Critics say the process did little to fix the situation. The Dominican government restored citizenship to roughly 56,000 people who possessed passports or other documents proving their citizenship. But though the plan allowed people born to undocumented parents who never obtained such documents to register as foreigners with an expedited pathway to citizenship, only 9,000 people in that situation did so before the deadline passed in February — well below the estimated 200,000 who may have qualified. Many cited problems securing documents or said they were confused about the process.
The final deadline for undocumented immigrants to register with the government for a temporary visa passed on June 17. Those who register must submit the accompanying paperwork by Aug. 1. Those approved receive a temporary visa. Those who are not approved will face the threat of deportation.
Buoyed by a popular nationalist sentiment, Dominican officials have bristled against criticism from abroad. Apparently anticipating criticism, President Danilo Medina contracted the Washington lobbying firm Steptoe & Johnson to defend the decision before members of the U.S. Congress, according to documents filed with the U.S. government under the requirements of the Foreign Agents Registration Act. The documents, which were posted online this month by the left-leaning Center for Economic and Policy Research, show the Dominican government paid the D.C. firm more than $800,000 for eight months of work.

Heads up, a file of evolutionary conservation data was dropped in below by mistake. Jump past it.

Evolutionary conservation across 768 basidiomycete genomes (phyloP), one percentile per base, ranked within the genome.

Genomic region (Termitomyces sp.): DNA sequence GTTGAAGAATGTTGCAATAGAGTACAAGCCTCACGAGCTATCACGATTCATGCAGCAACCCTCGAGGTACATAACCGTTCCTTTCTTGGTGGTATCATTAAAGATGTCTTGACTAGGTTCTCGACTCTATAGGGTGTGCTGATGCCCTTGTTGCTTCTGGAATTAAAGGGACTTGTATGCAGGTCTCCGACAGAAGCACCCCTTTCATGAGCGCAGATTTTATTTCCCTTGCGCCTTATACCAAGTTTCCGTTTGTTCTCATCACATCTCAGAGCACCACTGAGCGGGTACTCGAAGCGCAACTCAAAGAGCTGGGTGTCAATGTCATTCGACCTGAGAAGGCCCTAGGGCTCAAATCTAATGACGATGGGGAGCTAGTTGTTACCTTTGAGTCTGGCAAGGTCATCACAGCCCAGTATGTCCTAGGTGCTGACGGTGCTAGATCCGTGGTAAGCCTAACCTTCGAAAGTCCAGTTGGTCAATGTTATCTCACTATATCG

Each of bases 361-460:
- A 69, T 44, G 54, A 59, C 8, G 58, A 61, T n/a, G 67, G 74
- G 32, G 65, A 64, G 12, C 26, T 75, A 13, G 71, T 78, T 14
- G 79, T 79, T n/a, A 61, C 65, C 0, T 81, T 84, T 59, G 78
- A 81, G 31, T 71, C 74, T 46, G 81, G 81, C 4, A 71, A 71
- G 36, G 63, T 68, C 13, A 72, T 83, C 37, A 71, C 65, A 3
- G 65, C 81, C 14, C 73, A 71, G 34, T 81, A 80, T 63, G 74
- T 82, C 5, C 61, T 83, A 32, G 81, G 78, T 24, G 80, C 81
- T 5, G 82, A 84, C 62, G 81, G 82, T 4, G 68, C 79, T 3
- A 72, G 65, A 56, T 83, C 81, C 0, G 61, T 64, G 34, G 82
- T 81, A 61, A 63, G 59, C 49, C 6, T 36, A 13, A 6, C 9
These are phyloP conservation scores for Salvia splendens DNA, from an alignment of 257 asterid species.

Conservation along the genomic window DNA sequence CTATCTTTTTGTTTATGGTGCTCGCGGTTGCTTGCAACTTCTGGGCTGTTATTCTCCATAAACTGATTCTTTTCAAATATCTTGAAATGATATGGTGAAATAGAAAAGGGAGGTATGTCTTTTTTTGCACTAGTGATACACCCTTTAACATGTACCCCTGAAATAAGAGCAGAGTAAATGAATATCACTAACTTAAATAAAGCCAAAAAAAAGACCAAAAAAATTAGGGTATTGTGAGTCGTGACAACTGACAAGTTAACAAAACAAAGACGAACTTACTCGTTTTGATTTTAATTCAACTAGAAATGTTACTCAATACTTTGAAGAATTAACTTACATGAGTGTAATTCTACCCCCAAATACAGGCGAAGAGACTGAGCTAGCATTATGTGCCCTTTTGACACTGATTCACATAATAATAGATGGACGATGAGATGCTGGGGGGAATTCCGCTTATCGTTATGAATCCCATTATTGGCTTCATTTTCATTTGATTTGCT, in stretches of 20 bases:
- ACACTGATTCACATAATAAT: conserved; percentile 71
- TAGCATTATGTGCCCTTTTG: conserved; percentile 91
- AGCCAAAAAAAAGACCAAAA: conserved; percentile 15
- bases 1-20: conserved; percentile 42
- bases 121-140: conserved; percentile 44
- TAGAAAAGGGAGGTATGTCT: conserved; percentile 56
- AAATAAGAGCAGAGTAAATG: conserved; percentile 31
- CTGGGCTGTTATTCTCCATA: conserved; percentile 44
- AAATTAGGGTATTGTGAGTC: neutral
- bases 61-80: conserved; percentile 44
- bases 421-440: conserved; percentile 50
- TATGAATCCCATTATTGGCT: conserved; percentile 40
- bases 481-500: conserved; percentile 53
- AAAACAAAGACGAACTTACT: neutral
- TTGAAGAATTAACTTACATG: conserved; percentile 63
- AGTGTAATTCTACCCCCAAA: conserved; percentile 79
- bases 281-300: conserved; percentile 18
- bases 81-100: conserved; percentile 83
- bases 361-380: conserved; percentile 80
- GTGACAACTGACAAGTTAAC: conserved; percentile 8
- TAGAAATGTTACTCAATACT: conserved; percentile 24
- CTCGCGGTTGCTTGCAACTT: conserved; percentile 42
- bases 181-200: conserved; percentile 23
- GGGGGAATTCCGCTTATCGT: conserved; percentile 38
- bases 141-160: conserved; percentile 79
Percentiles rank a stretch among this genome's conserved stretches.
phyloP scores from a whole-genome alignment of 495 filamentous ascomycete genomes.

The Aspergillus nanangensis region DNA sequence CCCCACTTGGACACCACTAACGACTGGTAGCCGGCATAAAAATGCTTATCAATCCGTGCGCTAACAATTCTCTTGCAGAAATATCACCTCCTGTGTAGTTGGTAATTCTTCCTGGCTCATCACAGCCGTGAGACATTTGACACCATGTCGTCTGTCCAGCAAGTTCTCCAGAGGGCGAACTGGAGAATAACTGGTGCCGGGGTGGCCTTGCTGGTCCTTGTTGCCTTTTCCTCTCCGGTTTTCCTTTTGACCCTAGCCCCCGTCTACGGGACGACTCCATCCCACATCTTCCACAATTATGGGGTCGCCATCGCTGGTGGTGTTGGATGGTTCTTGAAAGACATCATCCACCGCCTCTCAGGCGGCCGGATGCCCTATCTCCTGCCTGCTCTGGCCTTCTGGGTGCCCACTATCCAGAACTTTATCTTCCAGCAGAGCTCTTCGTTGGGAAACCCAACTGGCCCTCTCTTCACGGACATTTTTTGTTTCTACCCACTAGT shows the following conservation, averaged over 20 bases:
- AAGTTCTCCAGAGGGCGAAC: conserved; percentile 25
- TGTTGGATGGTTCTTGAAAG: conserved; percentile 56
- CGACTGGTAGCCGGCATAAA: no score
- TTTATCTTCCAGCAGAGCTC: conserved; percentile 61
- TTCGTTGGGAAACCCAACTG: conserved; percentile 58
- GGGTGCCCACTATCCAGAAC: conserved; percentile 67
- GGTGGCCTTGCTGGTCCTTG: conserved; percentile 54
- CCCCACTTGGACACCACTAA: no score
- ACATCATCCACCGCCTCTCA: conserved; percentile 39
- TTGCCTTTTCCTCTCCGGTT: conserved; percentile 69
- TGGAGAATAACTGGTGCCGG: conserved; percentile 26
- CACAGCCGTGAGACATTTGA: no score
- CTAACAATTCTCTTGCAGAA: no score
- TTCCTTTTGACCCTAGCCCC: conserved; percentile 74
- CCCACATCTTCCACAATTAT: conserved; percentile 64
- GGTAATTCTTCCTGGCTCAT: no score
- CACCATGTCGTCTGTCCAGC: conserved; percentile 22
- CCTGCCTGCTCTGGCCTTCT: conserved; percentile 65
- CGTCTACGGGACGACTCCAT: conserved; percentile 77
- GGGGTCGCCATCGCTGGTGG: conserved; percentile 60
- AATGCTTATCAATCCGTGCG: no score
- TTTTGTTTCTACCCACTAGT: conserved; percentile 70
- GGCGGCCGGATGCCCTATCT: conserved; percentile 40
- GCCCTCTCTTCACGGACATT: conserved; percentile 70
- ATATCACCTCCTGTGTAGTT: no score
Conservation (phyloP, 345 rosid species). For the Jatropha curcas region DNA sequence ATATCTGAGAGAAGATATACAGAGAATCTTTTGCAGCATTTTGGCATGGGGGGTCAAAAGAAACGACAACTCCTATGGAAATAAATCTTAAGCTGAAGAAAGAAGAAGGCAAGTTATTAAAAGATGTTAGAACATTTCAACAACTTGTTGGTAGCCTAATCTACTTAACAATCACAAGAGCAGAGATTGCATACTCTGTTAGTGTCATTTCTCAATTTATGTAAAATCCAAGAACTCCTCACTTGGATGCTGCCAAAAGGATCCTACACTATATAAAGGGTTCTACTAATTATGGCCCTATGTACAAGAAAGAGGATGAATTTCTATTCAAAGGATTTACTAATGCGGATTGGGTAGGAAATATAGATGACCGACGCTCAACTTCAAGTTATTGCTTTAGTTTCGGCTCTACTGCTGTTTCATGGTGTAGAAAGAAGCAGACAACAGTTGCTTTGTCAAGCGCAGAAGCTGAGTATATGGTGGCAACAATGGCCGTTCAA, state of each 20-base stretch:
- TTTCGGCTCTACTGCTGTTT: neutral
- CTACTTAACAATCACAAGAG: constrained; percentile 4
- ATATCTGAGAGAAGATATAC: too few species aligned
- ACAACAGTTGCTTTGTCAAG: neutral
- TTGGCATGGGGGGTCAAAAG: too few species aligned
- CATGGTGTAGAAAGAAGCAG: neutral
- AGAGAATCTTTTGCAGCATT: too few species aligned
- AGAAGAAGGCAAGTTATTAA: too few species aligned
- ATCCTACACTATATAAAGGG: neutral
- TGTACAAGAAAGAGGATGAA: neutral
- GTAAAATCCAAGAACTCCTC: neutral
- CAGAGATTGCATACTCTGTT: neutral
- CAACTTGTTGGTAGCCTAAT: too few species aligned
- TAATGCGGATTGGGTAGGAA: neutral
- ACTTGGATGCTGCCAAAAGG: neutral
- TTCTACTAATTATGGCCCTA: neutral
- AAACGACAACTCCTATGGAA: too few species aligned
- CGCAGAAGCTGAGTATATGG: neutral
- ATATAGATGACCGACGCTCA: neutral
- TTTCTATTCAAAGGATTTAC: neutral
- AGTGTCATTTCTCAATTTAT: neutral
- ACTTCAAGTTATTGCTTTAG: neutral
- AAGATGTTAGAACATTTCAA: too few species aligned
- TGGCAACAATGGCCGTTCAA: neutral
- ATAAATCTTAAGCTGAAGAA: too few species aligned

But despite posturing from Dominican officials and daily outrage from nationalists on the island who resent foreigners criticizing their immigration and nationality policies, the Obama administration has offered little public criticism of the country’s efforts to expel Haitians or their undocumented, Dominican-born children. Dominican nationalists often point out that the Obama administration has built a reputation for mass deportations, including of Haitians.
The U.S. ambassador to the Dominican Republic, James Brewster, praised the country’s deportation efforts last month during a visit to a holding center for processing deportees outside Santo Domingo, according to Dominican daily Listín Diario. “Everything’s in very good order,” Brewster said during the visit, in comments published by the paper in Spanish. “I hope that when people arrive here they’ll be treated well. I don’t have any doubt that they will.”
Despite the lack of public criticism, a State Department spokesperson wrote to HuffPost by email last month saying that the Obama administration has asked Dominican authorities to abide by international standards in carrying out deportations.
“The United States has consistently urged Dominican authorities to address the issues faced by persons at risk of statelessness in a manner that respects their human rights and is consistent with the Dominican Republic’s international commitments and human rights obligations,” the statement said.
CORRECTION: A previous version of this story identified Steptoe & Johnson as a public relations firm. It is a lobbying firm.